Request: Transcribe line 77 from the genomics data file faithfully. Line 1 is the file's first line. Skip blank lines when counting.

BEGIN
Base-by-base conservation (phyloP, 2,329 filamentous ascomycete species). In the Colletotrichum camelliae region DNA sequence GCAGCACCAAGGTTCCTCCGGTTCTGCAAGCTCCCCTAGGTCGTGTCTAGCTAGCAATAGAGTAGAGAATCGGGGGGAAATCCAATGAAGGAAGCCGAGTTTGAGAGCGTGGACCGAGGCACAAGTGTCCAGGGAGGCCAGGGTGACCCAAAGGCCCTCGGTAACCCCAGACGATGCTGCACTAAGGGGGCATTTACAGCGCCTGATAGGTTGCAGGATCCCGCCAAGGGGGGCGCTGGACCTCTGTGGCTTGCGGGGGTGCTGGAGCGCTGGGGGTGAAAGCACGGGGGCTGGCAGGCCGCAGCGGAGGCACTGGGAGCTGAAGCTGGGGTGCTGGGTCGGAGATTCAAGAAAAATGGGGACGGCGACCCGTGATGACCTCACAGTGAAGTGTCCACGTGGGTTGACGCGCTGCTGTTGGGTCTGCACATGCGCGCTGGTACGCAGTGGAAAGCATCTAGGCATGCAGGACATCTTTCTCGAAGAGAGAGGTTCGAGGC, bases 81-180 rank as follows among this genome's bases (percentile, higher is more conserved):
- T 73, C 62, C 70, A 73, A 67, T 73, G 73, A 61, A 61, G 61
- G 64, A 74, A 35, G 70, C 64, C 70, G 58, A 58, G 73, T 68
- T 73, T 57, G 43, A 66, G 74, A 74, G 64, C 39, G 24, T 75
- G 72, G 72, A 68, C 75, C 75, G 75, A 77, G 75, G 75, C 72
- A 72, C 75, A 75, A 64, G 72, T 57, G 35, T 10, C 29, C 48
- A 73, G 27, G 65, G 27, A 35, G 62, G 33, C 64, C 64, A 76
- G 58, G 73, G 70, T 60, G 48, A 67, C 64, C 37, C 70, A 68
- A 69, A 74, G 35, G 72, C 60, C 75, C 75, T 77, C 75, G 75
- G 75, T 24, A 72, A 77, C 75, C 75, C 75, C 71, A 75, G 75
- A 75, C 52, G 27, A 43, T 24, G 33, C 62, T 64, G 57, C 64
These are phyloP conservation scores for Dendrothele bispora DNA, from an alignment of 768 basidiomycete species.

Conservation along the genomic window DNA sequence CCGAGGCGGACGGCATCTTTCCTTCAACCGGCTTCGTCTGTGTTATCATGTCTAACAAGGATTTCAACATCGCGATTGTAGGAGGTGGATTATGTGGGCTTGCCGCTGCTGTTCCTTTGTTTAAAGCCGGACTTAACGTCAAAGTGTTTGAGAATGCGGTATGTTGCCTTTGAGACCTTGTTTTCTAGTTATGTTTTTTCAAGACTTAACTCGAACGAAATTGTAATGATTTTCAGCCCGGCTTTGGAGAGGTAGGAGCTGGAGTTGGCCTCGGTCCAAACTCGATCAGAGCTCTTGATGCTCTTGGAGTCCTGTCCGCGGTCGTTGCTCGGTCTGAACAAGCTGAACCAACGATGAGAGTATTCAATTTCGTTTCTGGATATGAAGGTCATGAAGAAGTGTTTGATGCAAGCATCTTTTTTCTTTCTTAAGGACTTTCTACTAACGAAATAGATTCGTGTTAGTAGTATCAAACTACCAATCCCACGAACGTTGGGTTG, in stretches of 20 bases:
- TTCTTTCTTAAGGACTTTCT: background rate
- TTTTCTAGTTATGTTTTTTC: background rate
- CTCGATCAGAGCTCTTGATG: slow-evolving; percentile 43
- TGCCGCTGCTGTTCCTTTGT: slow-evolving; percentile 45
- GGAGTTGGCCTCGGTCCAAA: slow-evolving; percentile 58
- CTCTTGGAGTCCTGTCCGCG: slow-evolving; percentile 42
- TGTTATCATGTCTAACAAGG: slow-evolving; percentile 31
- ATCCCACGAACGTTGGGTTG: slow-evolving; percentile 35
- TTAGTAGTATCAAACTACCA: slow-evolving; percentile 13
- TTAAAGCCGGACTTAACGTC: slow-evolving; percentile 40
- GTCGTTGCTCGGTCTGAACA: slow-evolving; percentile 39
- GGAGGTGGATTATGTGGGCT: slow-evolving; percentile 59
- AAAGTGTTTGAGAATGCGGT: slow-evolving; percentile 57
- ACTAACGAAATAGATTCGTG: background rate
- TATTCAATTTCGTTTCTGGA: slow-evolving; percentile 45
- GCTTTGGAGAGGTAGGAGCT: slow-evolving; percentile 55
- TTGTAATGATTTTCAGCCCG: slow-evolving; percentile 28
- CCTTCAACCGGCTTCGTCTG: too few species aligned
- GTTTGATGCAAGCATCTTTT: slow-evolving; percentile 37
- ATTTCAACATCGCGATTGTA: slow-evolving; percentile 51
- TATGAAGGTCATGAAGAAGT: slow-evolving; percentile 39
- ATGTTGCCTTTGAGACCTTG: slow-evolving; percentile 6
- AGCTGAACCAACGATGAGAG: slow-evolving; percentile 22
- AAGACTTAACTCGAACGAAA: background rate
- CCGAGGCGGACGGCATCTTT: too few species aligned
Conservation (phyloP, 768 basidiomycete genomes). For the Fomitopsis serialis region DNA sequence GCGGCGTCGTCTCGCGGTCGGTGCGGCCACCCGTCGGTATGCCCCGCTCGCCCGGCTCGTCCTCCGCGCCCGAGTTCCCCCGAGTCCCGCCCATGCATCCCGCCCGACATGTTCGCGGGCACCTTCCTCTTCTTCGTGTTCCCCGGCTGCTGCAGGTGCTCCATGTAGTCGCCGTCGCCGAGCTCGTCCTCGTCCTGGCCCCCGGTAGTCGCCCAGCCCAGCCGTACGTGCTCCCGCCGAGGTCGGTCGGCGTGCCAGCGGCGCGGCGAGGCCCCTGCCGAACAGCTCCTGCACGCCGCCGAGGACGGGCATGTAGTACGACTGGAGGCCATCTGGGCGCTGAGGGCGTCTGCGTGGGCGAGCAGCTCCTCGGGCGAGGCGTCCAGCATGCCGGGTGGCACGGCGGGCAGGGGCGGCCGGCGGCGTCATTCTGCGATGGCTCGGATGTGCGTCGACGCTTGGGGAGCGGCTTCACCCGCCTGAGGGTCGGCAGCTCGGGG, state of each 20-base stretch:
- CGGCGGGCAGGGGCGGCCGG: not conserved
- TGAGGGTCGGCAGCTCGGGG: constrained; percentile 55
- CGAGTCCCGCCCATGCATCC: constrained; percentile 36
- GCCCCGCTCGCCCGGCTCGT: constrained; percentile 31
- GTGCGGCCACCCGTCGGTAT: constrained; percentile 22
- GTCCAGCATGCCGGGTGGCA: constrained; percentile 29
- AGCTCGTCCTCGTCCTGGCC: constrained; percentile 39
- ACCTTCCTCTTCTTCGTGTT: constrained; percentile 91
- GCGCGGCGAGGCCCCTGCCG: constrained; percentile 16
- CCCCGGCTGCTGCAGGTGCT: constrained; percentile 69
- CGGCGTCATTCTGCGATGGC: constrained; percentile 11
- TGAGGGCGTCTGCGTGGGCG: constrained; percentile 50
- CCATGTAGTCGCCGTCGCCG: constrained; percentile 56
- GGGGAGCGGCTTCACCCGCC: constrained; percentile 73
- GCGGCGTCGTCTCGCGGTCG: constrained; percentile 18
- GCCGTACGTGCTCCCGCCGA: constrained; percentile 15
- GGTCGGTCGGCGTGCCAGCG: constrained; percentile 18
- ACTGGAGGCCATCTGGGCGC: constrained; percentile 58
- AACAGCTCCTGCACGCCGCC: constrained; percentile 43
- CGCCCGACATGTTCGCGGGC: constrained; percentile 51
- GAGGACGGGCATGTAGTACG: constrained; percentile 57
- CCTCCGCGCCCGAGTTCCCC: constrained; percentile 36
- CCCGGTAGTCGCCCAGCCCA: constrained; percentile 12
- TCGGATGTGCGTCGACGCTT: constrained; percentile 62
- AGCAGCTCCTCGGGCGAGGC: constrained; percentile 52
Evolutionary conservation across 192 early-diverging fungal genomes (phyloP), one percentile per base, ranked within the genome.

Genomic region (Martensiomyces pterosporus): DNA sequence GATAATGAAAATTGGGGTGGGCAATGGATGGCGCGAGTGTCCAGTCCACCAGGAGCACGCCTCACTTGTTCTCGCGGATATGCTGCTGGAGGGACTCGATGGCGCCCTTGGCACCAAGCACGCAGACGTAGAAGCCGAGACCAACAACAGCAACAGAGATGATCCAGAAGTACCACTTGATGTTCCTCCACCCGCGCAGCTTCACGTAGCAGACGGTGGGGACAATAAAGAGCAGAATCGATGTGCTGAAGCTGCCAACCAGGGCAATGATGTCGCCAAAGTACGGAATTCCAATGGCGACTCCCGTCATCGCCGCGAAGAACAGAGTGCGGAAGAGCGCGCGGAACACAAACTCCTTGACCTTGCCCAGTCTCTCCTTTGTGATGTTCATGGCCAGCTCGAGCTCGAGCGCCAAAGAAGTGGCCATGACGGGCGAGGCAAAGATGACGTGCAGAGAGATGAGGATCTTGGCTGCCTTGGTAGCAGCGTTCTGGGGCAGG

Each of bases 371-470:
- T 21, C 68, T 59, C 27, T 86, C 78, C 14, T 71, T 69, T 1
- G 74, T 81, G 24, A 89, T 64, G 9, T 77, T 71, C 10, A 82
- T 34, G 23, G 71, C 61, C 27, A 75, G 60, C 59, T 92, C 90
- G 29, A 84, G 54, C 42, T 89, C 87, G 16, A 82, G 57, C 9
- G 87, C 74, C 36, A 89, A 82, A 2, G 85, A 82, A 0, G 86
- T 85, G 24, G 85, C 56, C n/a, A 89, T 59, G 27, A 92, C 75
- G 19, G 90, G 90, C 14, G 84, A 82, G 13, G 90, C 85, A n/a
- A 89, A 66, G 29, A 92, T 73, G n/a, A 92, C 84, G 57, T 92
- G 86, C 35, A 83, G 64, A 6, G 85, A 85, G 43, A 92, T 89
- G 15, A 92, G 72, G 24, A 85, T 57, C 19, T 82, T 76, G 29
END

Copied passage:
- G 15, A 92, G 72, G 24, A 85, T 57, C 19, T 82, T 76, G 29